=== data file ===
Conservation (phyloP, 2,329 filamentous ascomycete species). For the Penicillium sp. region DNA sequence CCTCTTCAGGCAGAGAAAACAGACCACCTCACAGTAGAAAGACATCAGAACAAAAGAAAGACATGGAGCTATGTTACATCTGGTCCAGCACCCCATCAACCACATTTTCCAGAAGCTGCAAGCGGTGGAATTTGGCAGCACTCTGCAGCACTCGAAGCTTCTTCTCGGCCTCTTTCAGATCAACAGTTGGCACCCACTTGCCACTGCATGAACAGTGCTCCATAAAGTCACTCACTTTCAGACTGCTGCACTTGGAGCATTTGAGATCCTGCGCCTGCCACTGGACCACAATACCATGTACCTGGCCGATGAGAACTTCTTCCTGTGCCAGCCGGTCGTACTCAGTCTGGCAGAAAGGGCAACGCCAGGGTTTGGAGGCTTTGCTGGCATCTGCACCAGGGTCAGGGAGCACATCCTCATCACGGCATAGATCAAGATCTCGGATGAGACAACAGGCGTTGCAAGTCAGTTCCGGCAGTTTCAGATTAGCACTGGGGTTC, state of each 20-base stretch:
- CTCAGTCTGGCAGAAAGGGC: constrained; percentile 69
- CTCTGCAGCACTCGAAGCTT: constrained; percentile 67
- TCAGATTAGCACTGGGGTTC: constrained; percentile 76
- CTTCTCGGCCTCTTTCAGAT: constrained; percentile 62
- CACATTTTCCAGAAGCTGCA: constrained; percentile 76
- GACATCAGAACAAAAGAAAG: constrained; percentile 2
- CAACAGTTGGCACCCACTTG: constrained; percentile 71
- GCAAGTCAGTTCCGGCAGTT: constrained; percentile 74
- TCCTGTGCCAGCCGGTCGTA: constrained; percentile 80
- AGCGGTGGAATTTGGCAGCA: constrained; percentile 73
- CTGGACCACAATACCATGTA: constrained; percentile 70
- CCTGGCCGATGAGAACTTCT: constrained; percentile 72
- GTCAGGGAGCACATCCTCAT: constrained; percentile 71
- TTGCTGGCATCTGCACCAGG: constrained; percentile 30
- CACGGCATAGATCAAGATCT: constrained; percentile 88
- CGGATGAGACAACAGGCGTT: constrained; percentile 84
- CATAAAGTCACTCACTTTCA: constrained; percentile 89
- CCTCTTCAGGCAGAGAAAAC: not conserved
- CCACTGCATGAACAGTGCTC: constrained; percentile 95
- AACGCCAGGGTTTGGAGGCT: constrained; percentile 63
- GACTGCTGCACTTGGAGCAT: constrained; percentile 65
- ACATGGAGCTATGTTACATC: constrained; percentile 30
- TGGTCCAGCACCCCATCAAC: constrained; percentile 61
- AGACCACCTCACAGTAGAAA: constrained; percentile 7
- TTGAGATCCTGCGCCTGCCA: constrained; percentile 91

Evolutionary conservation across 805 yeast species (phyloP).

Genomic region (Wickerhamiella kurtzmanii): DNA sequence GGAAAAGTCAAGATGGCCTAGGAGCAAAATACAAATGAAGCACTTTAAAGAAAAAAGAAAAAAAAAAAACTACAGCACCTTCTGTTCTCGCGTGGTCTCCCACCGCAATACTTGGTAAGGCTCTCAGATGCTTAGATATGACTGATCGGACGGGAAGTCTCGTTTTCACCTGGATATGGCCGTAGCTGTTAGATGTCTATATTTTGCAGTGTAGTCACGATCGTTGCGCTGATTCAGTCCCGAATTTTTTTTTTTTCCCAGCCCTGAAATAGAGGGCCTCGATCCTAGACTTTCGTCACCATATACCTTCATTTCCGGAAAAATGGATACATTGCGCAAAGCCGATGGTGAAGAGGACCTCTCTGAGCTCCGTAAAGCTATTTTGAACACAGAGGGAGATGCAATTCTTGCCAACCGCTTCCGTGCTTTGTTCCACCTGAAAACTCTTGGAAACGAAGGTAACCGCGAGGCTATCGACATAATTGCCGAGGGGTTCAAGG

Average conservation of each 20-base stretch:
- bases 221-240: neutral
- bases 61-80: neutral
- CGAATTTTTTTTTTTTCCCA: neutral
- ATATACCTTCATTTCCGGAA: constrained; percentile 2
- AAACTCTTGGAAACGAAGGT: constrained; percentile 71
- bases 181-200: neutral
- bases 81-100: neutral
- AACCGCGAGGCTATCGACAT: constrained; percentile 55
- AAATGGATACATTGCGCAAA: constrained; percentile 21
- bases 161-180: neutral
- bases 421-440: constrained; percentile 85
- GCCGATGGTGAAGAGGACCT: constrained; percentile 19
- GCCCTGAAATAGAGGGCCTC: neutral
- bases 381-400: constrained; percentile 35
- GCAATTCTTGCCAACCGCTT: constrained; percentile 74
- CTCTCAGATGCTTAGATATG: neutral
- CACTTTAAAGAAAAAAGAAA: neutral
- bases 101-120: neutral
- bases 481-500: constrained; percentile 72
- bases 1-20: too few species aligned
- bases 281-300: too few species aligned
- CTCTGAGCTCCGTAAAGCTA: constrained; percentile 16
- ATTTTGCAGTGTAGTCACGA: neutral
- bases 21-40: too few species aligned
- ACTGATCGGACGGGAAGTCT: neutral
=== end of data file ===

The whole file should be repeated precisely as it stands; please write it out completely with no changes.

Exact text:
Conservation (phyloP, 2,329 filamentous ascomycete species). For the Penicillium sp. region DNA sequence CCTCTTCAGGCAGAGAAAACAGACCACCTCACAGTAGAAAGACATCAGAACAAAAGAAAGACATGGAGCTATGTTACATCTGGTCCAGCACCCCATCAACCACATTTTCCAGAAGCTGCAAGCGGTGGAATTTGGCAGCACTCTGCAGCACTCGAAGCTTCTTCTCGGCCTCTTTCAGATCAACAGTTGGCACCCACTTGCCACTGCATGAACAGTGCTCCATAAAGTCACTCACTTTCAGACTGCTGCACTTGGAGCATTTGAGATCCTGCGCCTGCCACTGGACCACAATACCATGTACCTGGCCGATGAGAACTTCTTCCTGTGCCAGCCGGTCGTACTCAGTCTGGCAGAAAGGGCAACGCCAGGGTTTGGAGGCTTTGCTGGCATCTGCACCAGGGTCAGGGAGCACATCCTCATCACGGCATAGATCAAGATCTCGGATGAGACAACAGGCGTTGCAAGTCAGTTCCGGCAGTTTCAGATTAGCACTGGGGTTC, state of each 20-base stretch:
- CTCAGTCTGGCAGAAAGGGC: constrained; percentile 69
- CTCTGCAGCACTCGAAGCTT: constrained; percentile 67
- TCAGATTAGCACTGGGGTTC: constrained; percentile 76
- CTTCTCGGCCTCTTTCAGAT: constrained; percentile 62
- CACATTTTCCAGAAGCTGCA: constrained; percentile 76
- GACATCAGAACAAAAGAAAG: constrained; percentile 2
- CAACAGTTGGCACCCACTTG: constrained; percentile 71
- GCAAGTCAGTTCCGGCAGTT: constrained; percentile 74
- TCCTGTGCCAGCCGGTCGTA: constrained; percentile 80
- AGCGGTGGAATTTGGCAGCA: constrained; percentile 73
- CTGGACCACAATACCATGTA: constrained; percentile 70
- CCTGGCCGATGAGAACTTCT: constrained; percentile 72
- GTCAGGGAGCACATCCTCAT: constrained; percentile 71
- TTGCTGGCATCTGCACCAGG: constrained; percentile 30
- CACGGCATAGATCAAGATCT: constrained; percentile 88
- CGGATGAGACAACAGGCGTT: constrained; percentile 84
- CATAAAGTCACTCACTTTCA: constrained; percentile 89
- CCTCTTCAGGCAGAGAAAAC: not conserved
- CCACTGCATGAACAGTGCTC: constrained; percentile 95
- AACGCCAGGGTTTGGAGGCT: constrained; percentile 63
- GACTGCTGCACTTGGAGCAT: constrained; percentile 65
- ACATGGAGCTATGTTACATC: constrained; percentile 30
- TGGTCCAGCACCCCATCAAC: constrained; percentile 61
- AGACCACCTCACAGTAGAAA: constrained; percentile 7
- TTGAGATCCTGCGCCTGCCA: constrained; percentile 91

Evolutionary conservation across 805 yeast species (phyloP).

Genomic region (Wickerhamiella kurtzmanii): DNA sequence GGAAAAGTCAAGATGGCCTAGGAGCAAAATACAAATGAAGCACTTTAAAGAAAAAAGAAAAAAAAAAAACTACAGCACCTTCTGTTCTCGCGTGGTCTCCCACCGCAATACTTGGTAAGGCTCTCAGATGCTTAGATATGACTGATCGGACGGGAAGTCTCGTTTTCACCTGGATATGGCCGTAGCTGTTAGATGTCTATATTTTGCAGTGTAGTCACGATCGTTGCGCTGATTCAGTCCCGAATTTTTTTTTTTTCCCAGCCCTGAAATAGAGGGCCTCGATCCTAGACTTTCGTCACCATATACCTTCATTTCCGGAAAAATGGATACATTGCGCAAAGCCGATGGTGAAGAGGACCTCTCTGAGCTCCGTAAAGCTATTTTGAACACAGAGGGAGATGCAATTCTTGCCAACCGCTTCCGTGCTTTGTTCCACCTGAAAACTCTTGGAAACGAAGGTAACCGCGAGGCTATCGACATAATTGCCGAGGGGTTCAAGG

Average conservation of each 20-base stretch:
- bases 221-240: neutral
- bases 61-80: neutral
- CGAATTTTTTTTTTTTCCCA: neutral
- ATATACCTTCATTTCCGGAA: constrained; percentile 2
- AAACTCTTGGAAACGAAGGT: constrained; percentile 71
- bases 181-200: neutral
- bases 81-100: neutral
- AACCGCGAGGCTATCGACAT: constrained; percentile 55
- AAATGGATACATTGCGCAAA: constrained; percentile 21
- bases 161-180: neutral
- bases 421-440: constrained; percentile 85
- GCCGATGGTGAAGAGGACCT: constrained; percentile 19
- GCCCTGAAATAGAGGGCCTC: neutral
- bases 381-400: constrained; percentile 35
- GCAATTCTTGCCAACCGCTT: constrained; percentile 74
- CTCTCAGATGCTTAGATATG: neutral
- CACTTTAAAGAAAAAAGAAA: neutral
- bases 101-120: neutral
- bases 481-500: constrained; percentile 72
- bases 1-20: too few species aligned
- bases 281-300: too few species aligned
- CTCTGAGCTCCGTAAAGCTA: constrained; percentile 16
- ATTTTGCAGTGTAGTCACGA: neutral
- bases 21-40: too few species aligned
- ACTGATCGGACGGGAAGTCT: neutral